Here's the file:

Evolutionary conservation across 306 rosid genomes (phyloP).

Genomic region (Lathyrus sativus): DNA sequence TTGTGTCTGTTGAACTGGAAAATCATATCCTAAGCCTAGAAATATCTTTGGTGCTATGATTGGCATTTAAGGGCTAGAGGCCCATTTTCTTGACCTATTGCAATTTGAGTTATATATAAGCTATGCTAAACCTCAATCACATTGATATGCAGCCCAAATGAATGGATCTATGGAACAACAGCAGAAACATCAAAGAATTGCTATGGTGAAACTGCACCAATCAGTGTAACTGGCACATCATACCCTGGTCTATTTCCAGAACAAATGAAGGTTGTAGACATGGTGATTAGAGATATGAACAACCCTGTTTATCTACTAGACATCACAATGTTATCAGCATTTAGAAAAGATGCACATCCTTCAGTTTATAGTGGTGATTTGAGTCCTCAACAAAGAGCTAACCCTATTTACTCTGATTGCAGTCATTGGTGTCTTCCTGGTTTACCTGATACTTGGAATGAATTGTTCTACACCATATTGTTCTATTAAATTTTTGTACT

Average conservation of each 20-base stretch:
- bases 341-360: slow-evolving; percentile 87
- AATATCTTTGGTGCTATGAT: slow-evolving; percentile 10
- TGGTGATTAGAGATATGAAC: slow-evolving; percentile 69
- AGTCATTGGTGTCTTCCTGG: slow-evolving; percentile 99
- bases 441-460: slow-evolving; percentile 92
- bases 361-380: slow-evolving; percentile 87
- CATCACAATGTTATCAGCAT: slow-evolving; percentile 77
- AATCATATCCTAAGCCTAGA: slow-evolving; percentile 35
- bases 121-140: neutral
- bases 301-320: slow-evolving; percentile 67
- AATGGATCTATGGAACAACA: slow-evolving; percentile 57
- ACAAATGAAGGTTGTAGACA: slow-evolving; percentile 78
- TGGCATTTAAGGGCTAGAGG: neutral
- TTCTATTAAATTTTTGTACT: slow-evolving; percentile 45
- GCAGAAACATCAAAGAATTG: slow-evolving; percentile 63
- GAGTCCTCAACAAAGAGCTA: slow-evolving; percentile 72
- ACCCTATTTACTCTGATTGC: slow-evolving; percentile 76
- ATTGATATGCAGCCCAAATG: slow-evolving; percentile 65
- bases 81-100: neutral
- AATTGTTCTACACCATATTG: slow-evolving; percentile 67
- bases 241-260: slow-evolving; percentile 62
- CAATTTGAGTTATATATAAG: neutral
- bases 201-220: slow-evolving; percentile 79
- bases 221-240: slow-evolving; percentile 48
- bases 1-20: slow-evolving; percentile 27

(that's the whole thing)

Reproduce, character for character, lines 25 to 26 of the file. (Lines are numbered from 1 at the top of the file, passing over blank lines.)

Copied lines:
- CAATTTGAGTTATATATAAG: neutral
- bases 201-220: slow-evolving; percentile 79